Nature is the grandest stage in the universe. Our conservation officer on Cousin Island Special Reserve, Chris Tagg, can testify to this. He sees nature in high definition every day. Last week, he saw something amazing.
It started with the Seychelles fody raiding an unguarded nest
"I was monitoring Seychelles magpies, as I do twice a week," Chris says. "It is noddy breeding season on the island. We have some 30,000 odd pairs of Lesser noddys (Kelek in Creole) nesting on the island. They provide us with a non-stop symphony of begging chicks and calling parents. Their nests made from Pisonia leaves, twigs, and bird poo occupy every tree and space. I noticed what appeared to be nest predation. Two Seychelles fodys (Tok Tok) were raiding an unguarded Lesser noddy nest for its egg. In a flash, two Seychelles magpie robins (Pi Santez) joined the party but knocked the egg to the ground. On the floor, it attracted skinks. The larger Wright skinks (Teng teng) immediately pounced on this meal, leaving the smaller Seychelles skinks (Lezar mangouya) with scraps. It was quite mind-blowing and happened so fast."
Watch the video:
Opportunistic egg predation is common, but this was the first time Chris had seen the four actors in action at one egg nest.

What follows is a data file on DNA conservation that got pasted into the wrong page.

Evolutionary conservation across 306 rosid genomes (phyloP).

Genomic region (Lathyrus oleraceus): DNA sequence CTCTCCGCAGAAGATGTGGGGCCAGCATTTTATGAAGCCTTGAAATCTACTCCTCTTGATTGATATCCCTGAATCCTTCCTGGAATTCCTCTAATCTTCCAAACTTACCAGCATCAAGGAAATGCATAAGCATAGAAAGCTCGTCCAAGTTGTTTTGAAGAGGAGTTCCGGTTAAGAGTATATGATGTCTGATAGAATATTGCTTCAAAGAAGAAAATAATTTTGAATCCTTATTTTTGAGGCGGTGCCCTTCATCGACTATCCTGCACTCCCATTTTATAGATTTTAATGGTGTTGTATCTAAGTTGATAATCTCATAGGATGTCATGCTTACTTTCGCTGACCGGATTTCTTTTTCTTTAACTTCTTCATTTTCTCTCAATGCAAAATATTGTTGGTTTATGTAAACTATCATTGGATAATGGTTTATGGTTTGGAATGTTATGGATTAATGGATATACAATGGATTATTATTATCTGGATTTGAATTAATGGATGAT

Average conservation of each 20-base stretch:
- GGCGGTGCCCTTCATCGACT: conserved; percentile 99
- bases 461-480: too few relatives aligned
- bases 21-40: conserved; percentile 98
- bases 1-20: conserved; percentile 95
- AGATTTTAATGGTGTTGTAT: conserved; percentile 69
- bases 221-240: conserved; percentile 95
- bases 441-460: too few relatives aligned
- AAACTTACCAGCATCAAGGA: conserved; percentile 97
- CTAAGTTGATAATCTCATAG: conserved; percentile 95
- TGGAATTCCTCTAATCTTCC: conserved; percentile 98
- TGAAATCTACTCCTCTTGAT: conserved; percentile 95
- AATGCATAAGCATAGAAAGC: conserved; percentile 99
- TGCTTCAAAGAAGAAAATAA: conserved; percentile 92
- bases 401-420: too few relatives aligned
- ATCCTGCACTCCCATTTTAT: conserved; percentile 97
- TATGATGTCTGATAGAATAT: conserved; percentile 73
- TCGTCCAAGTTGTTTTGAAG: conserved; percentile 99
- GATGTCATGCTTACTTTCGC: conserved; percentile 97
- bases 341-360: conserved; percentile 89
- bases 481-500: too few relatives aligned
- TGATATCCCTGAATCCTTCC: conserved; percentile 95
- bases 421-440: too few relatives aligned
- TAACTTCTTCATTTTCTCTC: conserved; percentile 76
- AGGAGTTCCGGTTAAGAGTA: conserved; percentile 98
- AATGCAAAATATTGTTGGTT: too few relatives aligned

Both fodys and skinks predate on seabird eggs. Fodys typically eat insects, fruit, seeds, and when in season, seabird eggs. They also help themselves to unattended food left in houses. Wright skinks flourish on islands with seabird colonies because fallen eggs and chicks form part of their diet, as do dropped fish and squid, other skinks, insects, food, and fruit scraps. An efficient climber, the Seychelles skink is largely insectivorous. Skinks are important ecologically as they will eat everything. While we might feel sorry for the noddy pair that lost their egg, it's all part of nature, Chris asserts, adding that it is unlikely that the Noddy parents will make another nesting attempt this late in the season.
Wright skinks flourish on islands with seabird colonies because fallen eggs and chicks
The moment offers a snapshot of the breeding success of the seabirds whose nesting season corresponds to the South East Monsoon in Seychelles. "This nesting season has not been very good at all on Cousin. As most people will have noticed, this year there has been heavy rainfall and strong winds. This caused a lot of damage to the nests. The egg predation occurred in an area where every single nest was lost six weeks ago. Most of the noddys had already made their second attempt. Our breeding monitoring data will, however, give us a true picture of the success."
Meanwhile, the poor noddy parents must have returned to find their nest empty, but Chris was not there to see it. He had moved on to be told off by Brown noddys on the cliffs for getting too close to their nests, and to be entertained by Wedge-tailed shearwaters wails bouncing off their cavities in the hill. Nature is always performing. We just have to watch.